Advances in technology have brought about a transformation of business models across industries.  Healthcare is no exception and new connected health capabilities are helping solve some of the challenges the healthcare industry is facing, not the least of which are a growing elderly population, a physician shortage, and rising costs.

Connected health applications are evolving and enabling better general care as well as for specific conditions.  These include services like virtual visits leveraging audio, video, or web conferencing capabilities to connect patients, physicians, and other caregivers at a distance; store-and-forward technology that enables easier sharing of health information with specialists; remote patient monitoring for enabling more convenient collection of medical data without the need for in-person visits; and patient portals and mobile apps that help increase the efficiency and accuracy of two-way information exchange between patients and providers.

The good news is connected health can help reduce the strain on healthcare systems, while also helping drive an enhanced patient experience and greater patient engagement.  Several factors are converging to offer reasons to believe this year will bring a significant increase in the use of these and other connected health services.

Patients want it

Consumer market has become increasingly tech-savvy and are keen to leverage the technologies they use regularly to enjoy easier, better, and more convenient healthcare experiences.  In fact, 70% of people say technology will play an important role in improving their quality of life, and 56% say they would use technology to interact with their providers.  Time and cost savings are major drivers for patients, who would share information digitally with providers to lower wait times (61%) or reduce costs (55%).

Providers are investing

Physicians also understand the benefits of connected health solutions on their patients’ well-being, with 71% saying the use of personal sensor technologies will have a positive impact on health, while 68% say at-home diagnostic testing will help drive better outcomes.  As a result of the perception of better outcomes, along with operational and cost efficiencies, 91% of healthcare organizations either have already made investments in technology to improve the patient experience or place it among their top priorities.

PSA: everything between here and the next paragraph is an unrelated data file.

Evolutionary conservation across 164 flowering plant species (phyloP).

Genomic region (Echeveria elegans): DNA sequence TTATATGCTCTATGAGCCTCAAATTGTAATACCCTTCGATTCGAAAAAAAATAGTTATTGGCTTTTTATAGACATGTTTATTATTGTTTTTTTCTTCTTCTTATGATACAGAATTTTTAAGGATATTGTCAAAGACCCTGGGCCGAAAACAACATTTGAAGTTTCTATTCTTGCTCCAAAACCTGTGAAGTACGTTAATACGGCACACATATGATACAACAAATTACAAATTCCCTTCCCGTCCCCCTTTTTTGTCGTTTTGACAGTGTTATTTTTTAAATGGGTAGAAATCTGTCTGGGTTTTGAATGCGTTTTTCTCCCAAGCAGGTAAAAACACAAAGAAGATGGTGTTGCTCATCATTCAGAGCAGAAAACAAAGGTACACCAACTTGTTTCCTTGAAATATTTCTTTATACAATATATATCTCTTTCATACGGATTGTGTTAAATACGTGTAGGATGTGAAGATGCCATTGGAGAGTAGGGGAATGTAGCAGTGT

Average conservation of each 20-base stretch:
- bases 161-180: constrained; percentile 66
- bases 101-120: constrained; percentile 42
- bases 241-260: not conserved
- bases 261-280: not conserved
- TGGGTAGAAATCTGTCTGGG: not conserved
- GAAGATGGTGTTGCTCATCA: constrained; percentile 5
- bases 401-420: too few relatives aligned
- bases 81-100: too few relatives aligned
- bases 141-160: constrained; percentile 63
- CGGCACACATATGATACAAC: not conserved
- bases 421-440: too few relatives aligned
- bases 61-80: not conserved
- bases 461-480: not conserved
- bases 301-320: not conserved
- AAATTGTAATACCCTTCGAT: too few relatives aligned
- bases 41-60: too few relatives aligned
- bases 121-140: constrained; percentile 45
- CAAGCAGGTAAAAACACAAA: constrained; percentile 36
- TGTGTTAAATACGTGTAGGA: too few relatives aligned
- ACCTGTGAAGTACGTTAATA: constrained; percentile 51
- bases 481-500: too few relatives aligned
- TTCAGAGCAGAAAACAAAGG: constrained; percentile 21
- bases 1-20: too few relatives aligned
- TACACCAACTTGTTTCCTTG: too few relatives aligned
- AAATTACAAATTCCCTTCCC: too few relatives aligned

New products and solutions

We’re only two months into the year and have seen significant focus on connected health from two major conferences already, with a host of new products and solutions having been announced at each.  At the annual HIMSS conference two weeks ago, interoperability, automation, telehealth, and the consumerization of healthcare were among the key topics of discussion.  In January, CES 2019 had a greater focus on connected health than ever, with a focus on collecting and using health data to drive better outcomes, along with a host of new related product launches.  The message from both was clear: the evolving use cases and benefits for patients and providers give connected health significant growth potential.

Expansion of reimbursement policy

The growth of the elderly population is increasing the reliance on Medicare and Medicaid, which makes regulation a key factor in driving the use of connected health services.  CMS has already shown a commitment by introducing new definitions and codes for reimbursable services that will make it easier for delivery of care through telehealth and remote patient monitoring services, including geographic barriers to adoption, including removing the originating site geographic requirement as of July 1, 2019.

To learn more about why connected health services are ideally positioned to help deliver better outcomes and relieve the mounting pressure on the healthcare system, visit us here.

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